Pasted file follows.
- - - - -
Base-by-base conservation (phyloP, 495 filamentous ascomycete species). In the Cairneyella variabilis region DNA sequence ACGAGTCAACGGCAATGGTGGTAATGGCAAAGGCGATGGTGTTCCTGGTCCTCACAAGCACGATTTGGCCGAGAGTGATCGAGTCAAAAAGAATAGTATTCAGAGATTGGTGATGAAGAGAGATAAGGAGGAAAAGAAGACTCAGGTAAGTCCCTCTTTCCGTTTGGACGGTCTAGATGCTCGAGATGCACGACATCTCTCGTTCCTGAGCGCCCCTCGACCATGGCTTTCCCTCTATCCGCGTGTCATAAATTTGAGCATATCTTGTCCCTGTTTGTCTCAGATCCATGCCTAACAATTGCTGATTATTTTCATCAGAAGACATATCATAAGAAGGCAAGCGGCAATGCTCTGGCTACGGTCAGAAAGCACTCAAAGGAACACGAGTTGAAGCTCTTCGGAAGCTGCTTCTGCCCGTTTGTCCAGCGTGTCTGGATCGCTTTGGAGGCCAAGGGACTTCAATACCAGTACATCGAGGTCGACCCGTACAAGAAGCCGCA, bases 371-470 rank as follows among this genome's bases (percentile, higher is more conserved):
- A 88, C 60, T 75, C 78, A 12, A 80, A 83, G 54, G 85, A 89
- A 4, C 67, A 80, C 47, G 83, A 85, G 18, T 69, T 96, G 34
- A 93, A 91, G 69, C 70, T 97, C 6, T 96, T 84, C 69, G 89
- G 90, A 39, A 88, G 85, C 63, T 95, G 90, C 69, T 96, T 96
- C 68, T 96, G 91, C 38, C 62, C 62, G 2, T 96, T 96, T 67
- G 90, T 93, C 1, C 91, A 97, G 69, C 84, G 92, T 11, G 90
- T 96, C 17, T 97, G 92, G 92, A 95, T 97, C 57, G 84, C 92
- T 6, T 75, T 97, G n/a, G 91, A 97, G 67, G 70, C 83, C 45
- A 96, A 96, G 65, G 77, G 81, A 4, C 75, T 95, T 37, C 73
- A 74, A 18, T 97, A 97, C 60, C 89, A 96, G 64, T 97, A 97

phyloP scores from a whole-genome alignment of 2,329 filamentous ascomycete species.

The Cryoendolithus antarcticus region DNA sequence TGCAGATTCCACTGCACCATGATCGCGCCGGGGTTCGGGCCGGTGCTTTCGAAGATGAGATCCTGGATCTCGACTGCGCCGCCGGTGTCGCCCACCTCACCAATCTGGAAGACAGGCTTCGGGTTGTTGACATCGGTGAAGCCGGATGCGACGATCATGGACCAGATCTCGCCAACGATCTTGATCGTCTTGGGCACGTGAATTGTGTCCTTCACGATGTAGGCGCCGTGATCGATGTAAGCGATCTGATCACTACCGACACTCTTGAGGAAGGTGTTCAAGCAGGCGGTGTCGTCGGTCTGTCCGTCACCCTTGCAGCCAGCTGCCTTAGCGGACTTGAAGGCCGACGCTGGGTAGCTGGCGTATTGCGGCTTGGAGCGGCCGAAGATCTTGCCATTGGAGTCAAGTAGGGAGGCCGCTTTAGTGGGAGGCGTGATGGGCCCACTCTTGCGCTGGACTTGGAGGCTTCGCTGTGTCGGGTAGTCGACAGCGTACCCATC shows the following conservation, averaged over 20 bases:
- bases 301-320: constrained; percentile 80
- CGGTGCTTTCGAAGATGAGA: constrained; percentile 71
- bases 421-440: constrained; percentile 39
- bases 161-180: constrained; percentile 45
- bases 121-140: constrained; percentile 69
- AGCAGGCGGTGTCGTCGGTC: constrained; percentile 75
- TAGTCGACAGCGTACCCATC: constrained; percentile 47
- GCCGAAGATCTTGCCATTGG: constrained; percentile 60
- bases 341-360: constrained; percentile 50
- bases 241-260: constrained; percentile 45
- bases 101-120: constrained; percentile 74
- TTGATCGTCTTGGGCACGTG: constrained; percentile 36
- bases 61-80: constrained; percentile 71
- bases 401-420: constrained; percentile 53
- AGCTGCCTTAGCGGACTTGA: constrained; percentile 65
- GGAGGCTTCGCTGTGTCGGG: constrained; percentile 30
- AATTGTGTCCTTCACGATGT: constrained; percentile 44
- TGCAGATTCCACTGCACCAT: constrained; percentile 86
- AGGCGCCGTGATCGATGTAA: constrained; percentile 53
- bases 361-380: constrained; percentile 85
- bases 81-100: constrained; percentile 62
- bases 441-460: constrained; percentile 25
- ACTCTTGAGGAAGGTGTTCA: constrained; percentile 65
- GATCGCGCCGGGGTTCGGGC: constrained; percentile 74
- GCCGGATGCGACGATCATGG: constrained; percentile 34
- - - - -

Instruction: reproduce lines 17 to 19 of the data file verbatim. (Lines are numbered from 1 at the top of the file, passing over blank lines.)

- bases 161-180: constrained; percentile 45
- bases 121-140: constrained; percentile 69
- AGCAGGCGGTGTCGTCGGTC: constrained; percentile 75